Almost. Except you comprehend the reality and are backed up by hard data. 

Make it in Ukraine: And what’s the next step after developing a strategy?


Planning. A strategy is originally a war term. Once you've decided what your target is, it's time to map out all the activities that will bring you there. 

Make it in Ukraine: That’s interesting. How do you know what activities will help you reach your destination? What if you “turn off the road”?


You cannot know that for sure. There are always risks, and those who guarantee victory are just living in La-La land, or not playing fair. But you can minimize those risks and think about the “way out” in case something goes wrong or you depart from the plan. The better you know the market’s needs, the lower the risks.

Make it in Ukraine: What processes are involved in creating a strategic roadmap for a client? I saw your offering of this service on your website and wonder how it looks?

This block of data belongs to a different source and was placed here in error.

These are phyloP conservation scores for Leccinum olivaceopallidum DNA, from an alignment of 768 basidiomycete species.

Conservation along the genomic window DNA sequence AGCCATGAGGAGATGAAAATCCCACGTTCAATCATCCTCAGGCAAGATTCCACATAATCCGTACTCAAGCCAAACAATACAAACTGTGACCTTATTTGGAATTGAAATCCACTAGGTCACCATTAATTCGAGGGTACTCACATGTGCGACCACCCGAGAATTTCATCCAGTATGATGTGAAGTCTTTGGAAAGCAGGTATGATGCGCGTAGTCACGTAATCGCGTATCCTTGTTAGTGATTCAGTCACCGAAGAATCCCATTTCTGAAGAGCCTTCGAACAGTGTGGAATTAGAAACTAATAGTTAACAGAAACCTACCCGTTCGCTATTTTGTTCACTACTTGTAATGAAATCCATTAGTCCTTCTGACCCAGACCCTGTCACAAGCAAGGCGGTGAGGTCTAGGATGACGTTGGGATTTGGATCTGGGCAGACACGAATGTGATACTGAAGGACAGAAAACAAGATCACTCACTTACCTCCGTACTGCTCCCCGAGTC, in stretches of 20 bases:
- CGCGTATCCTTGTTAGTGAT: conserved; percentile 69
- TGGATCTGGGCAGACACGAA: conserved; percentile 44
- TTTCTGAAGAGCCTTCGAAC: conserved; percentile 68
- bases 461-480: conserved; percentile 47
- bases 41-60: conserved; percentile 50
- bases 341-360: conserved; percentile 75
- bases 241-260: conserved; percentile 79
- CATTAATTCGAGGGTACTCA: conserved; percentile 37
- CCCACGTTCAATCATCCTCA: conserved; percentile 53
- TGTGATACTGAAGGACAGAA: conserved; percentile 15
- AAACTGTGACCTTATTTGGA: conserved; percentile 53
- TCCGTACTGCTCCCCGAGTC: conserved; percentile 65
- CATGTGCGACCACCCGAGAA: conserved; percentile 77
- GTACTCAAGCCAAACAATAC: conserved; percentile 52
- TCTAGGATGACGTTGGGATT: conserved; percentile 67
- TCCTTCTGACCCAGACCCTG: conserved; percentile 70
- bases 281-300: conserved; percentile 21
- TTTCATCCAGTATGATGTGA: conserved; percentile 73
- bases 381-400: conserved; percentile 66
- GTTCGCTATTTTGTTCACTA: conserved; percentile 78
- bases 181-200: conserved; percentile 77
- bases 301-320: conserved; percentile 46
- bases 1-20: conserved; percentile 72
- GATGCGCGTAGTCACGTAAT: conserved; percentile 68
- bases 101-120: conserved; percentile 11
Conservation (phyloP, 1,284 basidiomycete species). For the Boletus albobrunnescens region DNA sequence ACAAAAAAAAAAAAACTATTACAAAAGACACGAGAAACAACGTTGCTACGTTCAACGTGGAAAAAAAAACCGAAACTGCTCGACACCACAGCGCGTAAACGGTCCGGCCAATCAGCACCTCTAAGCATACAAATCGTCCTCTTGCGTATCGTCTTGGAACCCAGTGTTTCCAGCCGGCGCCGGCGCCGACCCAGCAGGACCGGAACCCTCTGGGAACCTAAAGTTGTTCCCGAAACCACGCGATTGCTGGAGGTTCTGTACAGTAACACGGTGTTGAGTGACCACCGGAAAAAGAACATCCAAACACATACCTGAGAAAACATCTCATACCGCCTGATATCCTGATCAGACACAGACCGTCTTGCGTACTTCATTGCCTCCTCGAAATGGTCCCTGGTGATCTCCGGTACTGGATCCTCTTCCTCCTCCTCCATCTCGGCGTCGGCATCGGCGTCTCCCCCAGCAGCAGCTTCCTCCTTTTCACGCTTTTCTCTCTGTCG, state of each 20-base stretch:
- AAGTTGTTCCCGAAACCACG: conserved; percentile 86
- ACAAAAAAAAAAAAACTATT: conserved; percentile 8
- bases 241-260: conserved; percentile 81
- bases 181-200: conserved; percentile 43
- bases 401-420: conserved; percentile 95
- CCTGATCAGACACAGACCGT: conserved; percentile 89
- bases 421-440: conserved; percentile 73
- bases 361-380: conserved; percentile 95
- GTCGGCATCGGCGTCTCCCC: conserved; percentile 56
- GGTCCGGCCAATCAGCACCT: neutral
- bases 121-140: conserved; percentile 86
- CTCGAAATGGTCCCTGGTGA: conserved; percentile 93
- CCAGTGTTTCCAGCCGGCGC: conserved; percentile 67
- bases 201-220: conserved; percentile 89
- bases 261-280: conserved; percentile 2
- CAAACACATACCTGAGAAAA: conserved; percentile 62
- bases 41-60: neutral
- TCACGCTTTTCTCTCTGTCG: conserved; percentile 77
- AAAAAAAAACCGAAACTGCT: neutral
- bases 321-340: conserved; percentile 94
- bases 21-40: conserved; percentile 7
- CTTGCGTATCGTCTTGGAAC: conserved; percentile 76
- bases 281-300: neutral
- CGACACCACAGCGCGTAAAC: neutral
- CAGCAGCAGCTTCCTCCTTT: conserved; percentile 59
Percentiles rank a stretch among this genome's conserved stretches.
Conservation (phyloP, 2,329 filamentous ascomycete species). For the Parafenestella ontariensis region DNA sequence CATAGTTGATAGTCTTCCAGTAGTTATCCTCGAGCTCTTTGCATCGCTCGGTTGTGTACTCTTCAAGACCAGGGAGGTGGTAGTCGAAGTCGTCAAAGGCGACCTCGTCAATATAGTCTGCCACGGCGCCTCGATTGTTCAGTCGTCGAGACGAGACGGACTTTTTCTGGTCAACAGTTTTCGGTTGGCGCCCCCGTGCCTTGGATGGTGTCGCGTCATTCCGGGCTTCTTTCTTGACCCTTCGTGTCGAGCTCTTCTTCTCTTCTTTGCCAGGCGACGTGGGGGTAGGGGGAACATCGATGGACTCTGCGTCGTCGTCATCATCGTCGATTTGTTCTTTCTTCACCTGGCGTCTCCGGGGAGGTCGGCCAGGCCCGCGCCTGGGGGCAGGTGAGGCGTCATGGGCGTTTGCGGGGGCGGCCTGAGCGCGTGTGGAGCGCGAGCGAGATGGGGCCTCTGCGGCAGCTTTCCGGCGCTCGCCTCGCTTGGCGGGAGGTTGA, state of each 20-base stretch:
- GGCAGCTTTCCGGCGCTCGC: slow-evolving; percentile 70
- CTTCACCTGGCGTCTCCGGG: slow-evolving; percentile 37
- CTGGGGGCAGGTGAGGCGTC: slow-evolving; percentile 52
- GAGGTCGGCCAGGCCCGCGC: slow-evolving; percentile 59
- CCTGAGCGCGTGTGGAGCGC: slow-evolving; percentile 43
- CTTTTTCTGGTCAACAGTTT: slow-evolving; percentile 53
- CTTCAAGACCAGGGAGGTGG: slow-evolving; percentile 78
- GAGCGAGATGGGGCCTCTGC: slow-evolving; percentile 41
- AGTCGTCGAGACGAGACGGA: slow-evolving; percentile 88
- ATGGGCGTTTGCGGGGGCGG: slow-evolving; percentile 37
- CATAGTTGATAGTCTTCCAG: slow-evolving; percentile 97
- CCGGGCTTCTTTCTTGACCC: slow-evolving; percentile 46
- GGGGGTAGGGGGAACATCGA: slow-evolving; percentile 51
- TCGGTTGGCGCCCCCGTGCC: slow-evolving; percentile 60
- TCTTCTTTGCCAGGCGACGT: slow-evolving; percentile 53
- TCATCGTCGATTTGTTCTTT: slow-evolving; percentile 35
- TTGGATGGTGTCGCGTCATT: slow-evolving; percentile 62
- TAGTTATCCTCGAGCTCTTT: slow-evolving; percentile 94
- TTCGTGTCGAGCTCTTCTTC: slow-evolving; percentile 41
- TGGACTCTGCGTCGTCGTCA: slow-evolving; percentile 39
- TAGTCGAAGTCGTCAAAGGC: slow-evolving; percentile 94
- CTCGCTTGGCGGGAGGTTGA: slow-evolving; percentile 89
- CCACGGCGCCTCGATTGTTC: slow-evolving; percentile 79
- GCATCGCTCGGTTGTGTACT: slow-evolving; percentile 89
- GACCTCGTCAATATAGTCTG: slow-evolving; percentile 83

A marketing roadmap is called a roadmap because it’s something where all your future initiatives are mapped out. It usually takes the form of a dashboard where you put all your planned initiatives together to start implementing them step-by-step.

If you want to create a picture in your head, think about how a typical house is built. 

You have your construction project with its breakdown structure of works to be executed. If you don’t follow the plan, you’ll end up sitting on a road with no house or even foundation in sight. 

The same applies here: going on step-by-step without deviation is going to lead you to your goals. Otherwise, it will be extremely difficult for you to stay on your feet, especially with different distractions that may come in the way. 

Make it in Ukraine: So, we can conclude that without a proper strategy and plan there is no way you can enter the market?


Without proper research and strategy, there are fewer chances you’ll thrive. There are some cases when startups built their businesses intuitively, hands down, but those cases are rare. The truth is, the startup cemetery is growing wide, and 34 % of new startups fail due to the poor product-market fit.